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Scoot's Blog

Tune in to "The Scoot Show" for lively, candid discussions about news, politics and culture with WWL's "Radical Moderate!"

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Scoot: Don't point a gun at police - even if its a toy gun

Another news story about police shooting another teenager had various headlines, but an accurate headline might have read: "Teen shot by cops due to lack of parental involvement."

Yesterday, Baltimore Police Commissioner Kevin Davis defended the action of his police officers who shot and wounded a 13-year-old boy with a toy gun. The idea of police shooting a kid with a toy gun sounds appalling until it's put into context.

Two plainclothes detectives, one male and one female, saw a teenager with what appeared to be a Beretta semiautomatic pistol. The detectives identified themselves and ordered the teen to drop the gun. Instead of complying, the teen ran off and the officers pursued.

According to a witness, the teenage boy turned around with the gun in his hand and yelled, "It's not real!" The witness said the teen said it twice. The male officer shot the teen twice – once in the leg and once in the shoulder. The teen is expected to fully recover. If the teen was aware enough to yell "it's not real," why was he not aware enough to simply drop the gun?

The teen's gun turned out to be a Daisy BB gun, but the officers said it was an accurate replica of a Beretta semiautomatic pistol. The Baltimore Police Commissioner said that his officers cannot afford to do nothing when someone is walking down a street in Baltimore in the middle of the day with what appears to be a gun.

The shooting occurred on the first anniversary of the violent protests that erupted over the death of Freddie Grey while in the custody of Baltimore police and it occurred only two days after the city of Cleveland agreed to a $6 million settlement over police shooting and killing 12-year-old Tamir Rice, who was brandishing a toy gun at a Cleveland playground in 2014.

With the multitude of incidents involving police officers shooting unarmed suspects or young suspects with what prove to be toy guns, it's easy to make a blanket judgment condemning police officers – but that is unfair to law enforcement.

No one should defend the police officers that have been quick to pull the trigger in situations where there were options, but no one should be quick to blame police officers for taking action when a teenager – or anyone - is seen walking around with a gun in their hand and refuses to comply with police.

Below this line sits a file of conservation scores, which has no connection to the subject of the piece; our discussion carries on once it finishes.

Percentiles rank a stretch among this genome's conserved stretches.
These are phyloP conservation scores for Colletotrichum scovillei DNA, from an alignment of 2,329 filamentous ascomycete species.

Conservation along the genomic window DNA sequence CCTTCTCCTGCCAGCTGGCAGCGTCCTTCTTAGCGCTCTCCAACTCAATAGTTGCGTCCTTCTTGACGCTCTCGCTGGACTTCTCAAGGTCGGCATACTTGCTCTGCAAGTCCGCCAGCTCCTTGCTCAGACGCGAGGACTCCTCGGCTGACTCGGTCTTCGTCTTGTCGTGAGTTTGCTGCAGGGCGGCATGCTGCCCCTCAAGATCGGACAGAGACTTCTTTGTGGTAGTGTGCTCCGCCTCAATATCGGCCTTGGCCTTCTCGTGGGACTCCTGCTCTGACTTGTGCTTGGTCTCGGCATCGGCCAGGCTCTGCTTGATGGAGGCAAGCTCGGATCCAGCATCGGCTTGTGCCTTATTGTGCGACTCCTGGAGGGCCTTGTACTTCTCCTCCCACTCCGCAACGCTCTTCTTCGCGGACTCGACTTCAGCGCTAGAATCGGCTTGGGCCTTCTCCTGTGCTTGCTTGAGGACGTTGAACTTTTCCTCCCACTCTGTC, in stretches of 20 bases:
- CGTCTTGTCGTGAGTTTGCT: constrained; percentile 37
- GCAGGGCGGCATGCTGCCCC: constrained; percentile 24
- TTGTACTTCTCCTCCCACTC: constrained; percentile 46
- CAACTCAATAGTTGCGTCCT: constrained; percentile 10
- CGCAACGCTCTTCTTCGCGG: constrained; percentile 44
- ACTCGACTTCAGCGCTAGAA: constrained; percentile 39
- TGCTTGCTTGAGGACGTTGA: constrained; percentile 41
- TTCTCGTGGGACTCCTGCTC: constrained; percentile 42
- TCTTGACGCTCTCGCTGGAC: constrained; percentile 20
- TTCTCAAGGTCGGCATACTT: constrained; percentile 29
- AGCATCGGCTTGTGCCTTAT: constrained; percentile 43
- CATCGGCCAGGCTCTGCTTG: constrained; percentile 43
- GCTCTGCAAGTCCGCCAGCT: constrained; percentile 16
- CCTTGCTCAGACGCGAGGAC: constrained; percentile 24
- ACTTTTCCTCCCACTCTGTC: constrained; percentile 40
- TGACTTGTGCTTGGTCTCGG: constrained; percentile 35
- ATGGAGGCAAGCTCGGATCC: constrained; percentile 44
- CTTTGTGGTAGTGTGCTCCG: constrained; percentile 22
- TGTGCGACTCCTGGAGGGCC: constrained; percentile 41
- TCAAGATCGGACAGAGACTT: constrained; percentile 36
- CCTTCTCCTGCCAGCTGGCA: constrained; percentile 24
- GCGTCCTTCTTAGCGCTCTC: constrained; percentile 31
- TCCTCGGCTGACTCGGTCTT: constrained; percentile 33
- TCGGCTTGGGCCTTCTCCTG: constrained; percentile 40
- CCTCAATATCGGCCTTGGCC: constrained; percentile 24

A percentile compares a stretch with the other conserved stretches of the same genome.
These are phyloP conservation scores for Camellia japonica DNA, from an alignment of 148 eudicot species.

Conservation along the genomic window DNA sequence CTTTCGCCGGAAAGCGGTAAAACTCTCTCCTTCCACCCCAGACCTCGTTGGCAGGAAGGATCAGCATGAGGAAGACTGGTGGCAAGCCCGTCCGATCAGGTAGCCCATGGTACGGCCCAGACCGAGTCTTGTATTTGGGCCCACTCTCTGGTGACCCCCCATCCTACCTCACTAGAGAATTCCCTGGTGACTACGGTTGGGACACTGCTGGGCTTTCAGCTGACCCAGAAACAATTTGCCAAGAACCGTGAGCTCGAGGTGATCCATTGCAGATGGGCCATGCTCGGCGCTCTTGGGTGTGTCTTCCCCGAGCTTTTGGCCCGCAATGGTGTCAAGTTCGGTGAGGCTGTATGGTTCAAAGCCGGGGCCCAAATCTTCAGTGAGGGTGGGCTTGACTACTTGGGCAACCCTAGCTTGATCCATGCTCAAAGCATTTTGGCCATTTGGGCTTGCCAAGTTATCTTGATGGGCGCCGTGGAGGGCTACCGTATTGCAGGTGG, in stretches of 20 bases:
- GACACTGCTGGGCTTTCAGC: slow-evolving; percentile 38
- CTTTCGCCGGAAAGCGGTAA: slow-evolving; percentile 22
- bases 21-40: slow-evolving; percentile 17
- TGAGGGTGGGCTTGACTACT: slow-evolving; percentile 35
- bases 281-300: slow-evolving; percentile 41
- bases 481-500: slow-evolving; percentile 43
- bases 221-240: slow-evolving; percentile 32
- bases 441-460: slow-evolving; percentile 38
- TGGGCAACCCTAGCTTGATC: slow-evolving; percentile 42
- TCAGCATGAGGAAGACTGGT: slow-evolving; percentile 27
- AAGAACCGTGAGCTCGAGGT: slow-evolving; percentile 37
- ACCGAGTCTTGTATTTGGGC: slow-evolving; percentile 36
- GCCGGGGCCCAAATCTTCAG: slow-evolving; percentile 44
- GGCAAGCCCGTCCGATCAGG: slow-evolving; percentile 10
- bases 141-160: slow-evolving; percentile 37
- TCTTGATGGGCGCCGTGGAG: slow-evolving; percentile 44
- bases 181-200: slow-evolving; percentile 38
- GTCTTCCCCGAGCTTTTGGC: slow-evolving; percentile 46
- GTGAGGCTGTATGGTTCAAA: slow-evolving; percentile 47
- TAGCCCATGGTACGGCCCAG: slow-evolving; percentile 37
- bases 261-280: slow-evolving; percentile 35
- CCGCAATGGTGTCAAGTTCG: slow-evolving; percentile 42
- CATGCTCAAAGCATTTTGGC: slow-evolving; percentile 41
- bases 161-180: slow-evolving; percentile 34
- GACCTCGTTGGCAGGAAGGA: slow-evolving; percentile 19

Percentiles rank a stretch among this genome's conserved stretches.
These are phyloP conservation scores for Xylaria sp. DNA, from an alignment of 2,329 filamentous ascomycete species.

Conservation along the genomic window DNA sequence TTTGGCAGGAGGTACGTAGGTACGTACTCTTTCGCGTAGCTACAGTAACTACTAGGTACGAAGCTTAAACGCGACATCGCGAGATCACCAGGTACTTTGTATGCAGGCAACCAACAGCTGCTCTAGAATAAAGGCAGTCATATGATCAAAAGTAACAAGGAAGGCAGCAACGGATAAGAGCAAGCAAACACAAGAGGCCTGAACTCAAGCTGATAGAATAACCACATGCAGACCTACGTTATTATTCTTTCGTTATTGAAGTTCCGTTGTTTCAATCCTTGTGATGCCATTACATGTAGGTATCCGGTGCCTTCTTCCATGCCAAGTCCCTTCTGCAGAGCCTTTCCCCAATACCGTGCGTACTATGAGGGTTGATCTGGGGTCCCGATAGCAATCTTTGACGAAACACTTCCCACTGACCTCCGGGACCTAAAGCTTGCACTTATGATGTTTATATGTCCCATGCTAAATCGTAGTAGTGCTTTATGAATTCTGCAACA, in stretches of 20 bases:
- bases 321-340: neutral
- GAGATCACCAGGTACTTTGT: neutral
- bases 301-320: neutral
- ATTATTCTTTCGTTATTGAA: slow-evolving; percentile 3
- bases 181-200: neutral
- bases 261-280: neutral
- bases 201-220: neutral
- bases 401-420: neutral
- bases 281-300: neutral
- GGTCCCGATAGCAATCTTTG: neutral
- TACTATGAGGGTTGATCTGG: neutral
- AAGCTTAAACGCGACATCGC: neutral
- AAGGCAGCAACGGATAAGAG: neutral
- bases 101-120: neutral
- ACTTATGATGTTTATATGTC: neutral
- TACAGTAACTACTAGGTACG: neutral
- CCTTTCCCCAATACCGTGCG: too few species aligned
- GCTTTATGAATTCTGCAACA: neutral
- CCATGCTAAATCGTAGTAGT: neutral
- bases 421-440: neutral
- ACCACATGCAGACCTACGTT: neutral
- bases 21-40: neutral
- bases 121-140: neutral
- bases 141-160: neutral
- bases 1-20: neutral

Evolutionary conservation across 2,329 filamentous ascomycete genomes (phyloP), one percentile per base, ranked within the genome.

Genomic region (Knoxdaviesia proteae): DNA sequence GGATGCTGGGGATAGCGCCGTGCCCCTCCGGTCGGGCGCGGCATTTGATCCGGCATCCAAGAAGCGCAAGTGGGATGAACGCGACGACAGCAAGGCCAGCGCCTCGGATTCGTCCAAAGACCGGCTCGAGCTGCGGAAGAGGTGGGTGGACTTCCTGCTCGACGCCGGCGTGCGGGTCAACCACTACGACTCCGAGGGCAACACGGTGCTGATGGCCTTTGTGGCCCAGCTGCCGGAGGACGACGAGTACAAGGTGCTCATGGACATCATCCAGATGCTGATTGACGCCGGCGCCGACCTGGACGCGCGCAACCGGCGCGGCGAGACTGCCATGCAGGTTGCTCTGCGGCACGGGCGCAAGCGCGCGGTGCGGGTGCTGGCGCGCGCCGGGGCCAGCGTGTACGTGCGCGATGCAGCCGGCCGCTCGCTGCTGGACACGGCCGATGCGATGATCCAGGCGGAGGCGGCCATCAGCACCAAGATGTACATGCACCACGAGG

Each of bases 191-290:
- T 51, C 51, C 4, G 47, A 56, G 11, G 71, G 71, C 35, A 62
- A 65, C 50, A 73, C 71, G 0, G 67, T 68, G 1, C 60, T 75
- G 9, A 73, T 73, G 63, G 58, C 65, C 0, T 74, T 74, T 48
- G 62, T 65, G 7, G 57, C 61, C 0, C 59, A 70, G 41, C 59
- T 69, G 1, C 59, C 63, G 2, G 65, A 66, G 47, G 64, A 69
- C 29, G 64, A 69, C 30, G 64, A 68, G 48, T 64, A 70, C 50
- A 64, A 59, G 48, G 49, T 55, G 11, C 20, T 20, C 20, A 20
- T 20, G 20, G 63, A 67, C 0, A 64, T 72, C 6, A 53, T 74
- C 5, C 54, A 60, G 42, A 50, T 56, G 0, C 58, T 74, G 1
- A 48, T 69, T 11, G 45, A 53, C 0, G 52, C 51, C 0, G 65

It is understandable and prudent for every police officer to assume that every gun is a real gun. Every police officer has a duty to protect the community and a right to protect themselves. Toy guns are made to look real to give the person the sense that they have a real gun. Police officers, and average citizens, should take action with the assumption that any gun that resembles a real gun is, indeed, real.

Imagine the consequences the Baltimore detectives would have faced if that teenager had a real gun and used it to kill someone because police assumed it might be a toy gun?

Supporting and understanding the situations our police officers face every minute of every day in no way supports the officers that have taken a life in the presence of other options. Yes, there are bad officers, but there are more great officers on our streets.

No one should be quick to label anyone "pro-cop" or "anti-cop" based on their assessment of different situations involving police shootings. The fact that I support the actions of the Baltimore police officers does not mean I blindly support unnecessarily aggressive police action or racist-motivated responses.

A 13-year-old is a teenager, but I have as much experience being 13 as anyone else and at 13 I would have known to comply with the request of police. Even though I grew up in a different neighborhood with different ideas about the police, there should be no justification for a teenager or anyone pointing a gun or a replica of a real gun toward police. ANY individual that points a gun toward police officers when told to drop the gun is the direct product of failed parenting and an apathetic community.

In the face of injustices in the past and today, the message is clear and simple – DO NOT point a gun at police. If you do they have no choice but to shoot you.

That simple message will save lives!
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Scoot: Mourning the death of personal accountability

Beyond both political parties and changes, like the removal of prayer from public schools, any downturn in American society is the direct result of the growing lack of respect for the simple, but significant role that personality accountability plays in society.

A new lawsuit should cause Americans to mourn the death of personal accountability. A man seriously injured in a car crash is suing an 18-year-old driver and Snapchat for causing the accident.

Wentworth Maynard suffered permanent brain damage and needs a wheelchair or a walker to get around. Maynard is suing Christal McGee, 18, and Snapchat, because McGee was using a new Snapchat function known as a "speed filter," which attaches the speed of the vehicle to a photo that is snapped. The 18-year-old admits that she was trying to get her Mercedes-Benz to hit 100 mph when she snapped a photo to send to friends. She hit 107 in a 55 mph speed zone when the collision occurred.